How to correct passive-aggressive attitude

Passive-aggressive behaviour at the workplace can sour things between managers and their team members. It is a negative trait and must be corrected. Identify if you are a passive-aggressive person and how you can change your behaviour and build better relationships.

I am attending a workshop on management and skills and relationships…and one of the speakers today, gave a talk on passive-aggression, especially at the workplace. Passive-aggressive behaviour is so common that most of us don't realise that it exists. The best managers indulge in it and take pride in how they tackle issues, using this behaviour. Many of us use passive-aggression in our routine communications. It'll surprise you to know that you too can be passive aggressive. I am sharing here, the lessons that I learnt today.

You think you are being polite when you are actually just being passive-aggressive. It is very easy for us to think that we are genuinely pleasant and that we honestly do not harbour any ill-feelings or bitterness. But, the fact is that we just disguise our aggression with a veneer of amiability, but the aggression is still there, and just as visible.

We want to send our message across, but at the same time do not want to be labelled as rude or argumentative. The point is that we want to be heard, we want to have our say, but we still want to wear the tag of congeniality. That is one of the traits of a passive-aggressive person. It is a common characteristic.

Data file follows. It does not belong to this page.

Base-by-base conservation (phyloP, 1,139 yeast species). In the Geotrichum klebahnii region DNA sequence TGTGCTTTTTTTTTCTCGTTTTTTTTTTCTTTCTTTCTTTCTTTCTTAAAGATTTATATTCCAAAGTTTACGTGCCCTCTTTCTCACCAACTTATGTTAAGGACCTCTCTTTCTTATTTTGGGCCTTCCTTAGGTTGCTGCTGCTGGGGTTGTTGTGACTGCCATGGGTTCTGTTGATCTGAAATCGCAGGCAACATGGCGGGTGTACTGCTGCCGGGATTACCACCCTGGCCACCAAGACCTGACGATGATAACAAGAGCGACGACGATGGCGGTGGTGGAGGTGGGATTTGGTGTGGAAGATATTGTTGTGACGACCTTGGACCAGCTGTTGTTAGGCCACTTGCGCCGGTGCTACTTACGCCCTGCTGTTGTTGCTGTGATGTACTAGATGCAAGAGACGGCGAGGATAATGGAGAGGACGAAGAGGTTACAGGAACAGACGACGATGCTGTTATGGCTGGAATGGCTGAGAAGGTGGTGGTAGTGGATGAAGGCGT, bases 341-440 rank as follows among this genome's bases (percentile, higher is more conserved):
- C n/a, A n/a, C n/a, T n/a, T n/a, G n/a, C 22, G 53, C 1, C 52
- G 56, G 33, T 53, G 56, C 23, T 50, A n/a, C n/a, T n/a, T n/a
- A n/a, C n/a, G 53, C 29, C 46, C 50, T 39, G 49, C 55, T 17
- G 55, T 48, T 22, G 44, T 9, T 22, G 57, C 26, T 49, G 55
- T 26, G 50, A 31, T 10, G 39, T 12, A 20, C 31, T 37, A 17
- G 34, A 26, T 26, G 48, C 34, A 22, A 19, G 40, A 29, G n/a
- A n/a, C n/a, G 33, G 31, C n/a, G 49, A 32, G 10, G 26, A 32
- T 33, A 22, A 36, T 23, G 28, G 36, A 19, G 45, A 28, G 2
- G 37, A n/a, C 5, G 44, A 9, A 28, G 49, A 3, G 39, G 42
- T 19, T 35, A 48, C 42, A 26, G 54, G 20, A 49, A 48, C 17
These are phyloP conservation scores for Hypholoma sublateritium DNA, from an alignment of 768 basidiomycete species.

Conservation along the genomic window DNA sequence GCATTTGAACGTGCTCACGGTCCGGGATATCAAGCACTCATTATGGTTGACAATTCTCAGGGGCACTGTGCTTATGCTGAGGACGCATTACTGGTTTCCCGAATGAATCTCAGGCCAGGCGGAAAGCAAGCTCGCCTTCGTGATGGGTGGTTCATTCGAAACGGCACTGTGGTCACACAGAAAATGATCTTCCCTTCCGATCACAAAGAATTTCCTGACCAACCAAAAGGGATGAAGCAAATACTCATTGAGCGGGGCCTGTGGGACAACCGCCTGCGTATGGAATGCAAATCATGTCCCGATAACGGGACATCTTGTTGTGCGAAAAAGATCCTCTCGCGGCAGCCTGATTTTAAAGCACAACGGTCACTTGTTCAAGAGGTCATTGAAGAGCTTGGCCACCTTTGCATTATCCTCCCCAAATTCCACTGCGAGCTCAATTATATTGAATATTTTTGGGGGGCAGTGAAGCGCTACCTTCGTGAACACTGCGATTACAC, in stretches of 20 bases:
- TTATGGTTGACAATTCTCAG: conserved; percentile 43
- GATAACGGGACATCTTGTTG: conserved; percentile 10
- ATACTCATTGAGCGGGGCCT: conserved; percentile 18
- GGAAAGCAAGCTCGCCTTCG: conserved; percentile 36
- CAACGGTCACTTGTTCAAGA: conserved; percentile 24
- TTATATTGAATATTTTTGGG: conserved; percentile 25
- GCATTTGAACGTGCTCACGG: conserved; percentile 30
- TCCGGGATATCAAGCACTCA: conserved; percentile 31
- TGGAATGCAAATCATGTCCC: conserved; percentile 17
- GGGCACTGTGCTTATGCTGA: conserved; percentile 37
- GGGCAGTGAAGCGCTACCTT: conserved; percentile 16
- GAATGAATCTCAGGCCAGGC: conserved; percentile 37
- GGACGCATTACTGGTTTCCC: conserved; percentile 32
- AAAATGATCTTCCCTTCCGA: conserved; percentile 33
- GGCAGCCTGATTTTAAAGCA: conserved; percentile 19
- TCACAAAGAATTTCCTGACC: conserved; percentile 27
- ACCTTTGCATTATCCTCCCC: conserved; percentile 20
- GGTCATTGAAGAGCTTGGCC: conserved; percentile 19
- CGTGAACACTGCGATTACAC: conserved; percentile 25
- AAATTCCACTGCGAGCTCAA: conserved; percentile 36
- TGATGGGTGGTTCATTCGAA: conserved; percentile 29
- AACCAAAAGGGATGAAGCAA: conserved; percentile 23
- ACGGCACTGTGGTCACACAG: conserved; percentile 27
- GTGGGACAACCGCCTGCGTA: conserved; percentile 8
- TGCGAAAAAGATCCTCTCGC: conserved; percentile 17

Most of us are aggressive, some openly so, while others conceal it behind the tactful use of words. The latter kinds are passive-aggressive people. They use a careful play of words, to fool people into believing that they are friendly. But, it's easy to see through the façade. Do you fall into that category, let's find out.

Is your gentleness an eyewash

You are a gentle person, with a quiet demeanour. You do not believe in hostility, especially not in your dealings with people you work with. You don't hesitate to boast of your 'special' quality. You are quick to recognise antagonistic behaviour in others because it is so different from your own, calm self. You take extra effort to not be like the others. But does it work - perhaps not.

When you are extra cautious in how you interact with others, you temper down your responses, to make them sound something like this – "Maybe, that's just me, but I think you should have…" Your intent is obvious; you do not want to sound hurtful, so you subtly cloak your disagreement. In your eyes, you are in the clear. However, the other person may still see it as passive-aggressive behaviour, because you do actually, tell them off.

The most commonly used phrases that reflect your true intent and passive-aggressive behaviour are discussed below.

I am curious…I am surprised…I am confused

When your opening line begins with any of these phrases, you put the other person on the defensive. Your opening line tells them that they are incorrect and that you are fault-finding is obvious.

We often come across people who mask their criticism, instead of being open about what they have to say. When they start talking, it becomes apparent that they were neither confused nor surprised or curious. When you follow this approach, the other person sees through your act. It is not a very friendly approach.